It’s Spring Time! Time to dust off your skills and remember this very useful manoeuvre.

Many of you may think that springing off and onto a mooring is simple but having just completed my RYA instructor course it was interesting to see how even experienced sailors struggled with the planning, concept and execution of this manoeuvre.

Why do we need to know how to spring?

Humans will generally choose the simplest option and most of us can often get away with just untying the dock lines and pushing off to leave a dock or have crew jump onto a dock and pull the boat in when arriving. However, on larger boats or when faced with challenging environmental conditions such as a strong on-dock breeze or when moored in a tight space, springing is the safest and most efficient method to leave a dock. Springing on is perfect for short-handed sailors. Below I will refresh your memory on the two ways to spring off a dock and a suggestion of how to dock in a strong off-dock breeze.

What type of spring should I use and what do I need to set up?

  1. The tide: Look at the tide, it is king, and generally has more effect than wind. If there is no tide, look to see how you can use the wind to help you. Planning is crucial. Perform the setup and manoeuvre in your mind before doing anything.

  2. Spring type: A bow spring can be completed with essentially just one dock line. It is preferable as it gives more control.

  3. Dock lines: Choose long dock lines so they can be slipped (taken from the yacht, placed around the dock cleat and fed back to the yacht so they can be released onboard). However, care must be taken with slipped lines as they are prone to fouling.

  4. Fenders: Apart from midship fenders the bow or stern will need a good size fender – use a ball fender if possible for the pivot point.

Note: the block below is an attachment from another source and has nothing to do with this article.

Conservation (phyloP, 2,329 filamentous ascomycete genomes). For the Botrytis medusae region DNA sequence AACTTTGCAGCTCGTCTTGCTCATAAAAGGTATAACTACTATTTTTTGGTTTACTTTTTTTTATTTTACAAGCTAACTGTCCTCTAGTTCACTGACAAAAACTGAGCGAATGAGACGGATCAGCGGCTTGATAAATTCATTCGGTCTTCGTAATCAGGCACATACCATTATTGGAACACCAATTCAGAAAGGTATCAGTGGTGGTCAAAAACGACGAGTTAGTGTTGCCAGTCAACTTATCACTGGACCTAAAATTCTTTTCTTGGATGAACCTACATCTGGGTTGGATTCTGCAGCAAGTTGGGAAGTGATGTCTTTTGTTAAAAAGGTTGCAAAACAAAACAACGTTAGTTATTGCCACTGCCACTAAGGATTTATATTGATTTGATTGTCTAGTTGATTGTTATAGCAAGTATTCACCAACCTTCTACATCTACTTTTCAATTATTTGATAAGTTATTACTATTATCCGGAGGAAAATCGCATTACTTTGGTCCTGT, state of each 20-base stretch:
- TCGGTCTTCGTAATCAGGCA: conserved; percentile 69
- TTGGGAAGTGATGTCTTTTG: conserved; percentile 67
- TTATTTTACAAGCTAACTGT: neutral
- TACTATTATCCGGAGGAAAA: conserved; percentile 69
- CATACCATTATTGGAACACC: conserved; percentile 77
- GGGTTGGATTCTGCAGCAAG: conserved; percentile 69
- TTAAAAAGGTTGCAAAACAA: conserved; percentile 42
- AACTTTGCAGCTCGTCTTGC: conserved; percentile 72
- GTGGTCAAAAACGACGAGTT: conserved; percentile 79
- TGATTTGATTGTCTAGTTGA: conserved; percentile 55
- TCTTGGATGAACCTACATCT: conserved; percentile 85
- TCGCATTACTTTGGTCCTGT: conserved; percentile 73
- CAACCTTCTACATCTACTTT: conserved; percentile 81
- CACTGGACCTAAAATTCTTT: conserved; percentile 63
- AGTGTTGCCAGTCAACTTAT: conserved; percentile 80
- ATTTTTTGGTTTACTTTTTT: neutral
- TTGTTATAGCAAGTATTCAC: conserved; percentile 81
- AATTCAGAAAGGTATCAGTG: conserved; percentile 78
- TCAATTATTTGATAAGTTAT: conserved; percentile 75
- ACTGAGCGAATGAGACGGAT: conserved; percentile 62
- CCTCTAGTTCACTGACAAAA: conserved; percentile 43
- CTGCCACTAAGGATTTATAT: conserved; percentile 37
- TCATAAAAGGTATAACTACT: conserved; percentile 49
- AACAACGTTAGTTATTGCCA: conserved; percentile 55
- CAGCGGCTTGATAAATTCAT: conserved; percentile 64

Springing the stern off the dock using the Bow Spring (from the bow of the yacht to the dock):

  1. The bow will be the pivot point and the aim is to swing the stern out off the dock. This is useful with a tide coming from the aft of the yacht, with an on-dock wind or an obstruction fore or aft. 

  2. Set a slipped spring line from the bow around a midships dock cleat. Make sure your lines are cleated properly in the RYA fashion O-X-O-O so they can be removed under tension but won’t slip. Try to use two separate cleats on the bow for ease of removal.

  3. Place a suitable fender at the pivot point on the bow or have a crew member with a roving fender in position.

  4. When set up, put the engine throttle into forward idle and set the helm to turn away from the dock. The prop wash over the rudder will hold the stern against the dock.

  5. Take a look at the remaining dock lines; they should all be limp/not under tension and can be removed.

  6. When ready gently turn the helm towards the dock and the stern will drive away. You will notice the control you have and should be able to swing the stern towards or away from the dock using the helm. Remember this for springing onto a dock which I’ll explain later.